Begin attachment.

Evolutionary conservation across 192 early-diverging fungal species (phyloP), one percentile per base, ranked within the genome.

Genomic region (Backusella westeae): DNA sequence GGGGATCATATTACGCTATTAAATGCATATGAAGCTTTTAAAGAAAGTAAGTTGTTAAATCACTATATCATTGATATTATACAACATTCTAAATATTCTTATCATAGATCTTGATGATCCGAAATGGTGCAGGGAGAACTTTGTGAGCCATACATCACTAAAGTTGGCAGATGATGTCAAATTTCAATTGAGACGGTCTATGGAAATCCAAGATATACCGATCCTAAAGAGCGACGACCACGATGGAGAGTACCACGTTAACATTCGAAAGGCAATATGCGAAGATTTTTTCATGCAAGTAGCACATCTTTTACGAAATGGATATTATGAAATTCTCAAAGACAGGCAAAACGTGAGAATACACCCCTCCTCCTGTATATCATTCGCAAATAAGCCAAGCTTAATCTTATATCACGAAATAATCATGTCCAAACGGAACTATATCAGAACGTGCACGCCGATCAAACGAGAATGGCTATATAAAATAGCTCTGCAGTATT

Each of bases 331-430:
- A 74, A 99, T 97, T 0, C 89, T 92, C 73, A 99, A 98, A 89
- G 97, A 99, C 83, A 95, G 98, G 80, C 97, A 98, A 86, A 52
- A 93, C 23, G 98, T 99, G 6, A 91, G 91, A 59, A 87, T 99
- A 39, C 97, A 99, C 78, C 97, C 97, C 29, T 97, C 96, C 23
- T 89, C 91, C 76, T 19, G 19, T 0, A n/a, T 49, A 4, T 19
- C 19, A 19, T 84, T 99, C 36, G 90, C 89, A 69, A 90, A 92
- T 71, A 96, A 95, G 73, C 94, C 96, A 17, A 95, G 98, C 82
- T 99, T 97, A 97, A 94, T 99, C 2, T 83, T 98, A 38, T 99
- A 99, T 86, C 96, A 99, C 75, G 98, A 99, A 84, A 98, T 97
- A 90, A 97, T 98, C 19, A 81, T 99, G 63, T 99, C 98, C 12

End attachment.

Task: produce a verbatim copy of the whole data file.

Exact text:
Evolutionary conservation across 192 early-diverging fungal species (phyloP), one percentile per base, ranked within the genome.

Genomic region (Backusella westeae): DNA sequence GGGGATCATATTACGCTATTAAATGCATATGAAGCTTTTAAAGAAAGTAAGTTGTTAAATCACTATATCATTGATATTATACAACATTCTAAATATTCTTATCATAGATCTTGATGATCCGAAATGGTGCAGGGAGAACTTTGTGAGCCATACATCACTAAAGTTGGCAGATGATGTCAAATTTCAATTGAGACGGTCTATGGAAATCCAAGATATACCGATCCTAAAGAGCGACGACCACGATGGAGAGTACCACGTTAACATTCGAAAGGCAATATGCGAAGATTTTTTCATGCAAGTAGCACATCTTTTACGAAATGGATATTATGAAATTCTCAAAGACAGGCAAAACGTGAGAATACACCCCTCCTCCTGTATATCATTCGCAAATAAGCCAAGCTTAATCTTATATCACGAAATAATCATGTCCAAACGGAACTATATCAGAACGTGCACGCCGATCAAACGAGAATGGCTATATAAAATAGCTCTGCAGTATT

Each of bases 331-430:
- A 74, A 99, T 97, T 0, C 89, T 92, C 73, A 99, A 98, A 89
- G 97, A 99, C 83, A 95, G 98, G 80, C 97, A 98, A 86, A 52
- A 93, C 23, G 98, T 99, G 6, A 91, G 91, A 59, A 87, T 99
- A 39, C 97, A 99, C 78, C 97, C 97, C 29, T 97, C 96, C 23
- T 89, C 91, C 76, T 19, G 19, T 0, A n/a, T 49, A 4, T 19
- C 19, A 19, T 84, T 99, C 36, G 90, C 89, A 69, A 90, A 92
- T 71, A 96, A 95, G 73, C 94, C 96, A 17, A 95, G 98, C 82
- T 99, T 97, A 97, A 94, T 99, C 2, T 83, T 98, A 38, T 99
- A 99, T 86, C 96, A 99, C 75, G 98, A 99, A 84, A 98, T 97
- A 90, A 97, T 98, C 19, A 81, T 99, G 63, T 99, C 98, C 12